Is there any respect left for the other? Or has fear completely crushed our compassion?

Is there any respect left for the other? Or has narcissism truly become as epidemic as it appears?

Yes, if fear of God and respect for the other were operative in our understandings of justice, justice might indeed look different.

It’s all comes down to justice.  

Not the noun, but the verb.
Fear of God and love of the other.
When those things are true – they bring about action.

As philosopher Cornel West says: “justice is what love looks like in public”

So Jesus steps into the midst of his disciples, right in between telling them he’s going to be gone soon and then going to the cross to show them what real love looks like – Jesus steps into their worry and panic and fear and tells a parable. One that Luke calls: “a parable about their need to pray always and not to lose heart”

And so Jesus tells a story about an unjust judge.  One that neither fears God nor respects people.
A woman comes to ask him for help.
Grant me justice. She says.
The Greek translated word for word here is grant me justice against the one who is anti-justice.
And he says no.
And really, only a jerk would say no right?
But we know this about him already so it’s not really a surprise.
But she continues.
She’s annoying him with her persistence.
And he caves.
This is the parable.
Jesus says how much more will God give justice to those who cry out to him?
This unjust jerk of a judge can do it, and he doesn’t even care.
But God cares.
So then this parable teaches us that God is bringing justice all the time to those whom he loves.


The question then becomes, who are we in this story?
That’s what we’re to do with parables right?
Are we the woman? Or are we maybe the unjust judge?

Because the parable is set for Jesus’ disciples, I thought I’d try my hand at parable writing this week, so here I have:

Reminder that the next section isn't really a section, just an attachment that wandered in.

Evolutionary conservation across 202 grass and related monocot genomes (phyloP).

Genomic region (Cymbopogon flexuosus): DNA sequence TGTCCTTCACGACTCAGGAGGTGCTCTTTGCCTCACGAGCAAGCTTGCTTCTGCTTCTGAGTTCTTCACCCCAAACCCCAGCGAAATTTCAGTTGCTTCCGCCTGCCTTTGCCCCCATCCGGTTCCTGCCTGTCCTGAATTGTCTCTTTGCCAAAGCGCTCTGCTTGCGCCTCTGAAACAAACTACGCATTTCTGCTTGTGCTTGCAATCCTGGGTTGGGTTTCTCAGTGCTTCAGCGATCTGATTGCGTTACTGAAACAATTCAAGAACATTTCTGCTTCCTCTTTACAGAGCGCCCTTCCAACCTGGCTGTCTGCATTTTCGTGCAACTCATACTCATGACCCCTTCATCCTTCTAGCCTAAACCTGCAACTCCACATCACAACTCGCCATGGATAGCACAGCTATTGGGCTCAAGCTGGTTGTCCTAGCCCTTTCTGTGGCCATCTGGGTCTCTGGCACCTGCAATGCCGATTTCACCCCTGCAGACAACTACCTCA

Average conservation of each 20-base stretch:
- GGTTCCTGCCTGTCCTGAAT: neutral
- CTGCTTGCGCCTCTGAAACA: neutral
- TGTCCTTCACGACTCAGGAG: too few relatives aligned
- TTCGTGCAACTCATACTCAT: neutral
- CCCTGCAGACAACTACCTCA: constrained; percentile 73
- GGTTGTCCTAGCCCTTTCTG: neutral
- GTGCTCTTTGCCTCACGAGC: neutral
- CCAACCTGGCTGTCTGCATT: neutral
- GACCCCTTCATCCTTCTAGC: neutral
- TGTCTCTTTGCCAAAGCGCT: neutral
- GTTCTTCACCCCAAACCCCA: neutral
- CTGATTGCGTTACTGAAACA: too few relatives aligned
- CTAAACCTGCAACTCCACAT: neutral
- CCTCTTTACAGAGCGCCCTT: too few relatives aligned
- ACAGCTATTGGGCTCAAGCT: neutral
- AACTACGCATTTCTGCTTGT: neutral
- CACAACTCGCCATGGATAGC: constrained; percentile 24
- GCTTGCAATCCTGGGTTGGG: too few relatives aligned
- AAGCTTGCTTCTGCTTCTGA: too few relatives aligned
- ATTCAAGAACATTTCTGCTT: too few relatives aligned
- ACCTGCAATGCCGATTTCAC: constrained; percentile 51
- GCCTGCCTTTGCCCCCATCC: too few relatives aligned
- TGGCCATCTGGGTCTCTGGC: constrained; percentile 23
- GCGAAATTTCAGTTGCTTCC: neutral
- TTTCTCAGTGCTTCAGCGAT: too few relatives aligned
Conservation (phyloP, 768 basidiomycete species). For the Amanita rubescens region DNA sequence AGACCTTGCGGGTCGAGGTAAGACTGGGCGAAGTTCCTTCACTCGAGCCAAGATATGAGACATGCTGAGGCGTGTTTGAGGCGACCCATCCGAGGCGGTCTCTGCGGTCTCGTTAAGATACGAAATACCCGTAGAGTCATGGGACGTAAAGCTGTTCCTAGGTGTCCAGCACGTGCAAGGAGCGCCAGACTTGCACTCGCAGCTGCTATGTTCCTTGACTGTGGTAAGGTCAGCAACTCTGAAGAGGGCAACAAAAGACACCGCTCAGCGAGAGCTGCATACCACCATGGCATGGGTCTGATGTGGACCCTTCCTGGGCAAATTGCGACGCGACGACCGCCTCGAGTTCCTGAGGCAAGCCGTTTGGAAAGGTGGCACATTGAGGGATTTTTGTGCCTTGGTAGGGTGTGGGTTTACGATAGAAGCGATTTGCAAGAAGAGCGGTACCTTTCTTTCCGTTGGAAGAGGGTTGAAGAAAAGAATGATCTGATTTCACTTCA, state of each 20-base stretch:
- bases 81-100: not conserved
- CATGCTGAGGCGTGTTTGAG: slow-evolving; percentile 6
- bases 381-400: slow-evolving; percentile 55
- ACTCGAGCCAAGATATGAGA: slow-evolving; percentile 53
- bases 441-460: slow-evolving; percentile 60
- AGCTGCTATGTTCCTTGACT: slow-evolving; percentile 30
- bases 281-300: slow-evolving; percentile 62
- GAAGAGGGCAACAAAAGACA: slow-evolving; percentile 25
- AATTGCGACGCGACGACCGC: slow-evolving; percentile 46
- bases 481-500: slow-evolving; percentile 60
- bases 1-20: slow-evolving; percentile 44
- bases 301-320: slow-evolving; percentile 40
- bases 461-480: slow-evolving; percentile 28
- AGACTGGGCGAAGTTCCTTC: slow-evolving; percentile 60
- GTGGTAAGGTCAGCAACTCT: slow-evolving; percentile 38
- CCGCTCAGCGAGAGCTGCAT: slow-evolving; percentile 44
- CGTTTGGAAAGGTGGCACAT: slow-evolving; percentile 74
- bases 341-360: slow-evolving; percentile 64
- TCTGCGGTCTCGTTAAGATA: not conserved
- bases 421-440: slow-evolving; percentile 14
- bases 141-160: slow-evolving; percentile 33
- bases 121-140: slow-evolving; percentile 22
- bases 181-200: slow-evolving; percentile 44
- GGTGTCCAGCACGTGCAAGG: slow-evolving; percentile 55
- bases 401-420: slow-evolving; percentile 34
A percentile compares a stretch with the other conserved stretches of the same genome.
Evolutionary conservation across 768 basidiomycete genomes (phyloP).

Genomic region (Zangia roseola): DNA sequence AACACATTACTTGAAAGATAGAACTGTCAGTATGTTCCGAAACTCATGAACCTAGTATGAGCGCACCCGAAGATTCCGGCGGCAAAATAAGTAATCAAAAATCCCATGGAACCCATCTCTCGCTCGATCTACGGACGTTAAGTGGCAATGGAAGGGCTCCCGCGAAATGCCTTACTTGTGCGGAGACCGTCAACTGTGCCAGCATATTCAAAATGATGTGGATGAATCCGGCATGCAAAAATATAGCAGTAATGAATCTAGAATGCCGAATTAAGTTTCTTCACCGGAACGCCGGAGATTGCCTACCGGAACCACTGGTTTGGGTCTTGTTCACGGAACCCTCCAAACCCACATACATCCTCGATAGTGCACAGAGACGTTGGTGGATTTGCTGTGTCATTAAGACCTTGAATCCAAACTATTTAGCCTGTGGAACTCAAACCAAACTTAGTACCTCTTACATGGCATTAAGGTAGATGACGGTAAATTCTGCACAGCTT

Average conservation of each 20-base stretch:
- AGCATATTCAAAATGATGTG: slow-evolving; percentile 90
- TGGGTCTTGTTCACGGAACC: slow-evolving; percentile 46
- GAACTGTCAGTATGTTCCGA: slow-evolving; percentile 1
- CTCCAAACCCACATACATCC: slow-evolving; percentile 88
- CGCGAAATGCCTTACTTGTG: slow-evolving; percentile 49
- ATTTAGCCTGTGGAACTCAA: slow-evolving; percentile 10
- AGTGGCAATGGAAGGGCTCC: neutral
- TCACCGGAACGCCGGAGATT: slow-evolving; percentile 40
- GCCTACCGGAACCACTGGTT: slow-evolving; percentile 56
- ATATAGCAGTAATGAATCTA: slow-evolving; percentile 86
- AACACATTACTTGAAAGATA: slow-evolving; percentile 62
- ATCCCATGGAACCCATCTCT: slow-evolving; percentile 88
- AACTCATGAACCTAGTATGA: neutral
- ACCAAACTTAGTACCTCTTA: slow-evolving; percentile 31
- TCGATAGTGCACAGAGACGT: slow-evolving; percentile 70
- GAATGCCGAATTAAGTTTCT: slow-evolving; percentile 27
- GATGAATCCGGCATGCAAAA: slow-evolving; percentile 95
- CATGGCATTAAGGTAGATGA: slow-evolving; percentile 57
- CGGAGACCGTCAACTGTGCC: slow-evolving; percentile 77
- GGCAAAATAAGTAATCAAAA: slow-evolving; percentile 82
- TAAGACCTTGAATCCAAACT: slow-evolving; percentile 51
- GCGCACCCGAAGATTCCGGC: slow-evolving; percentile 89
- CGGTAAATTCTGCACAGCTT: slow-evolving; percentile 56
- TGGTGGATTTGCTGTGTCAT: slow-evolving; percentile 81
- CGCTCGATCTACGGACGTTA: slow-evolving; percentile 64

A new parable about our need to pray always and not to lose heart:

There once was a political system that neither feared God nor had respect for people.
There once was an education system that neither feared God nor had respect for people.
There once was an immigration system that neither feared God nor had respect for people.
There once was a legal system that neither feared God nor had respect for people.
There was once a church that neither feared God nor had respect for people.

In that system there was a person who kept coming and saying: Grant me justice.
A refugee in crisis.
A family in need of welfare.
A young black man.
A low income school district.

Grant me justice.

A homeless kid.
A Muslim man.
A single mom.
A sexual assault victim.
A gay teenager.

Grant me justice.


The systems responded: no.
I’m too busy.
You aren’t like me.
We don’t believe the same things.
I don’t have any extra.
I’m barely getting by as it is.
I don’t agree with you.
I think you’re wrong.
You got yourself into this.
Not my problem.

And yet they respond:
Grant me justice.
Grant me justice.

They keep pushing.
They didn’t give up their fight for justice.
For doing the right thing.

And eventually the systems collapsed.
They can’t take the pressure.
They get worn out trying to be what they’ve always been and do what they’ve always done.

And the parable ends there.
The parable ends with this reminder that God always fights for justice. On behalf not of the systems that have power but to the ones he loves who are being oppressed, overlooked, and forgotten. The ones hurting, crying, lost.  This is who God is working for.


And maybe at one point, that was you.
Maybe that’s you today. Maybe today you ARE the woman begging for justice.
If it is, make no mistake.
God has got you.
God is working for you, on your behalf.
Hold on. Don’t give up.
Keep asking for justice.